The showmobile is now an old mobile.
Dating to the 1960s and '70s, the bandwagon trucks are rusting away after decades of being the stage for summer plays, municipal park concerts and the soapboxes for politicians out on the stump.
Town leaders say the trucks -- which can cost more than $150,000 to replace -- are essential to life on Long Island, particularly in the summer at beaches and parks, when local show business reigns over hot, humid nights.
Showmobiles generate revenue, but also are appreciated by residents and summer camp directors because not every community has a stand-alone stage in a public park. This makes the bandwagon brought to the park on the back of a truck a small-town essential.
"They are the symbol of small-town living: the community bandshell, the town green, where neighbors meet up, and people got their entertainment," said Judi Bosworth, supervisor of North Hempstead Town, where officials have allocated funds to replace one from 1987 and another from 1978. "It was never a thought about not replacing these."
Oyster Bay has a new $154,000 showmobile arriving this summer. Some towns in recent years have replaced or added to their fleets, and officials in others say they are considering buying new ones.
Towns that don't have bandshells or concert venues rely on trucks as the "regular theater on wheels," Jill Weber, North Hempstead's parks commissioner, said. "As long as the truck fits and the funding is available, they can go wherever you need them."
North Hempstead, with 833 acres of parkland, beaches and gardens, sees demand, for events such as fireworks shows and ethnic parades.
The town, with roughly 225,000 residents and 70 square miles, can spread out the scheduling. Showmobiles "offer people an opportunity in every neighborhood park," Weber said. More than 80 groups -- 30 from outside the town -- rented the showmobile in 2014, providing a total of $21,000 in revenue.
The town's three showmobile trucks are stored by the beach in Port Washington over the winter. They are dilapidated and replacing them is cheaper than upgrading parts.
The new 36-foot vehicle in Oyster Bay is the town's fifth. Huntington has one. Hempstead Town controls seven. Nassau County has six.
Decades after making their first purchases, some towns still reserve funds in their capital budgets in the hopes of buying new vehicles. Costs have risen. For example, Oyster Bay paid $60,000 for a 28-footer in 1995.
"They really are symbols of suburban living," Oyster Bay Supervisor John Venditto said. The town does not charge rental fees and generates no revenue from the trucks, said Venditto, who called them "iconic."
The five trucks in Oyster Bay "are the most we've ever had," Venditto said. "At certain times of the year, the demand definitely exceeds the supply, to the point where we call other municipalities, and they call on us," Venditto said.
In Babylon, a vehicle used by the town's beach to stage a concert "became an instant hit" and officials wondered "why don't we build a permanent structure there?" recalled Frank Bachety, the town's parks commissioner. Officials in 2008 seized on the demand and built the town's first bandshell.
The first showmobile truck was built in 1959, according to Chris Storjohann, a sales representative for Wenger Corp. in Owatonna, Minnesota.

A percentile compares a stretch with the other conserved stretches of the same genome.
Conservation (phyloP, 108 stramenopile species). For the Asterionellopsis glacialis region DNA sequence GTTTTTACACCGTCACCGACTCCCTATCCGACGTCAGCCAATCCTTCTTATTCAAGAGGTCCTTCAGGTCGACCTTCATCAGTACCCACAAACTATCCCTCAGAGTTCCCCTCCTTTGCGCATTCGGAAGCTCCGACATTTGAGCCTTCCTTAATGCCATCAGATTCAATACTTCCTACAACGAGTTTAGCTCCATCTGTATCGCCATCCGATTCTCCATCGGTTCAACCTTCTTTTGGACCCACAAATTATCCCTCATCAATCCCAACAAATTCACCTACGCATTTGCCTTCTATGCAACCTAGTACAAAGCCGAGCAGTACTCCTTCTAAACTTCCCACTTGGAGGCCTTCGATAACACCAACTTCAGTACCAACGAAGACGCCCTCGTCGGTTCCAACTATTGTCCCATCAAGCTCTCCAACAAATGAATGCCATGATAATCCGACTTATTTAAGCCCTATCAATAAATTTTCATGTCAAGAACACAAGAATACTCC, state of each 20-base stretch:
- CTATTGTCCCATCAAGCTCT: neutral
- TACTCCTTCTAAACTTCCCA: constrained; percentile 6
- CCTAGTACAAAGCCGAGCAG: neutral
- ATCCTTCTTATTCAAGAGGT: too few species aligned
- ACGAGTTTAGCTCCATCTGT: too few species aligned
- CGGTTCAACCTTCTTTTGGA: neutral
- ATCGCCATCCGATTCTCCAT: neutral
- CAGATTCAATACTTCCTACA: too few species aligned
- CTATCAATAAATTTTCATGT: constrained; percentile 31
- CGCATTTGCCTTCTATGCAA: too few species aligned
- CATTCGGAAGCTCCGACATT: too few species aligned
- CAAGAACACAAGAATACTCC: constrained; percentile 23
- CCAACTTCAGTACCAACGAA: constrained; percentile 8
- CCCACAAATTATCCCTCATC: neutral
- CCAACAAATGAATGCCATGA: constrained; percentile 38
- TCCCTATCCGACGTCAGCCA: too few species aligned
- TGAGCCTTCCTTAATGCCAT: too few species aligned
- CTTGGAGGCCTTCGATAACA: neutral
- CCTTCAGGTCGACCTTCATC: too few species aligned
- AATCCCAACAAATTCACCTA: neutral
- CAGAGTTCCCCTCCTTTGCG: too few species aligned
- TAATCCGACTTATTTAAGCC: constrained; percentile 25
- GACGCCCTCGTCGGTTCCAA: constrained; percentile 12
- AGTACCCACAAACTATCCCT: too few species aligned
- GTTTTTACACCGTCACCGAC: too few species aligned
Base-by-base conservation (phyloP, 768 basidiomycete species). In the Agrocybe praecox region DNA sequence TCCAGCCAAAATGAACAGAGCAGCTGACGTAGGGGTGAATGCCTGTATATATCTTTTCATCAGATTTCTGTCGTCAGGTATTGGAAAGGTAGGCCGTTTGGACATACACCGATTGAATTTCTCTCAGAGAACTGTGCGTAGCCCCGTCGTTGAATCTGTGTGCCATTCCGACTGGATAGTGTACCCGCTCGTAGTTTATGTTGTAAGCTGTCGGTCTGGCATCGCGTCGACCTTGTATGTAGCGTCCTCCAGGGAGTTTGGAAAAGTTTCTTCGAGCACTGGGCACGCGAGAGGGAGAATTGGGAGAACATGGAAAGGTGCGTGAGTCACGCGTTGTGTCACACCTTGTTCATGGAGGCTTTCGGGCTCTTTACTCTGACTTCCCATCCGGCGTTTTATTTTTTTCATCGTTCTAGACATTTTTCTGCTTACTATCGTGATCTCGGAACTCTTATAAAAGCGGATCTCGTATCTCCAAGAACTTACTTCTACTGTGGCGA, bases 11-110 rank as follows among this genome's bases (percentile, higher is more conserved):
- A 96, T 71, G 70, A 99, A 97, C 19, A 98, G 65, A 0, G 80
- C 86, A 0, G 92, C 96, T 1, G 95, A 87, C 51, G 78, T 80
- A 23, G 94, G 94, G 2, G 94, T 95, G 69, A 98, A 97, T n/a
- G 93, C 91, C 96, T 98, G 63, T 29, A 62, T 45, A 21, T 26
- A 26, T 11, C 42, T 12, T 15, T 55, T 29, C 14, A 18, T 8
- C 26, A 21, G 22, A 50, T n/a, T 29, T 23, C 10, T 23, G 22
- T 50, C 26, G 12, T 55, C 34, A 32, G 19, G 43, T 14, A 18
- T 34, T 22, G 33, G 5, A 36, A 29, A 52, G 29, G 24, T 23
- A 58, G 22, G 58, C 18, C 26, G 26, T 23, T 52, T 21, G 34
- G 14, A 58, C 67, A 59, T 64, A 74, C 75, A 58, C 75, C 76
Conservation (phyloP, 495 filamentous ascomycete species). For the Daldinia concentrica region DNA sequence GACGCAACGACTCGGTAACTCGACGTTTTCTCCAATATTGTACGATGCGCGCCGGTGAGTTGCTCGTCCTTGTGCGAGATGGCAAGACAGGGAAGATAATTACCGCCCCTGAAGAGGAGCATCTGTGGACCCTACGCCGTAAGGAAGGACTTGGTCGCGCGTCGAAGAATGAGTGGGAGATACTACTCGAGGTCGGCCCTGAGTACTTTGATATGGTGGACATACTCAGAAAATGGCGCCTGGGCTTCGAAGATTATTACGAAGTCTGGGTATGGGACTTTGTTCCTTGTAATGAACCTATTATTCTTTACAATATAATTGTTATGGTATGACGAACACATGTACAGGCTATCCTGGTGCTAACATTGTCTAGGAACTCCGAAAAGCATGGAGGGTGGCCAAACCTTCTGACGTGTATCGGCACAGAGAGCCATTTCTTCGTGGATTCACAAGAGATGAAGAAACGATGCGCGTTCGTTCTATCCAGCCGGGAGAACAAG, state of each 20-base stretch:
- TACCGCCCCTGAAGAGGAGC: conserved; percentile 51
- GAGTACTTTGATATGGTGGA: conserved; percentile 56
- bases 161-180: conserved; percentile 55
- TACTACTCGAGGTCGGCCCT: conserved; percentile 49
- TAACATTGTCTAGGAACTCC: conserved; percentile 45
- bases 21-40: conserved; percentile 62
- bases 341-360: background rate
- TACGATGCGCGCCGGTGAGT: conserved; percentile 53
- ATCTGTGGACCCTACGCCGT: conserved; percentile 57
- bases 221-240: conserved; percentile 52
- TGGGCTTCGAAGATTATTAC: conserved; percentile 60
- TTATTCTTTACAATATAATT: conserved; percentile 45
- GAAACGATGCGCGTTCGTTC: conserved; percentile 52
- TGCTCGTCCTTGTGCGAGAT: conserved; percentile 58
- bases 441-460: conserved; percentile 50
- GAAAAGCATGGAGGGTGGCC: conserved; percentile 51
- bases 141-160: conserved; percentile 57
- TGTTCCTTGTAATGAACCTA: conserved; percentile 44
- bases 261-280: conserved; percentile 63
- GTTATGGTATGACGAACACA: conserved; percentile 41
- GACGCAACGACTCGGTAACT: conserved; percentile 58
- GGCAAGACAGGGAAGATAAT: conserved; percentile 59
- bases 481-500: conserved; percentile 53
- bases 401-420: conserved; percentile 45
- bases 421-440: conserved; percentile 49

The company, which has sold about 1,000 since then, has contracts with New York City and in towns across the nation, including North Hempstead.
It sent nearly two dozen showmobile stages to Vietnam during the war for Bob Hope's USO tour.
Trucks built in 1959 are still in use, including in Long Beach, California, and Cedar Rapids, Iowa, where the Long Beach Municipal Band and the Cedar Rapids Municipal Band play. Many from the 1970s are in use across the country, and sold and refurbished.
The technology has evolved. The first was designed with tiered risers for brass instrument bands, with the wings of the truck opened by cables and pulleys. Now, they are operated by hydraulics and remote controls.
Bob Uhl, president of Century Industries in Sellersburg, Indiana, said the company -- which sold its showmobiles to Oyster Bay -- began in 1979. Then, cities and towns nationwide had suffered from budget cuts. The company marketed the stages as a way to collect more revenue.
Politicians enjoy them, too. "They're used for every dedication, every ribbon cutting, every civic event, every political event," Uhl said.
"As supervisor, I see people's reactions when they see the showmobile," Bosworth said. They include: "Something's going on here, what's happening, let's check this out."
On many vehicles, the names of town officials are listed and visible to the crowds.
For Bosworth, "When you're up there, it's part country fair, part Main Street USA rolled up into one." And she added, "it sure helps for people to see me when I'm up there on that showmobile stage, for someone of my petite stature."
In the months after superstorm Sandy, officials in the devastated City of Long Beach rushed to secure funding to rebuild. Billy Crystal, a Long Beach native, and his wife, Janice, had helped raise $1 million to the city, of which nearly $140,000 was used to buy the city's second bandwagon last year.
Councilwoman Eileen J. Goggin said adding that second vehicle "was just as important, in my opinion, to the infrastructure."
"People were so down," she said. "There was that fear -- forget about going to a concert -- whether or not I could live here or not, and whether the water would be working."
The funds were a relief for officials who had wanted a second vehicle but couldn't prioritize funding it.
"You need that other element to get the city going," she said.
A previous version of this story incorrectly reported the source of funding raised for Long Beach by comedian Billy Crystal.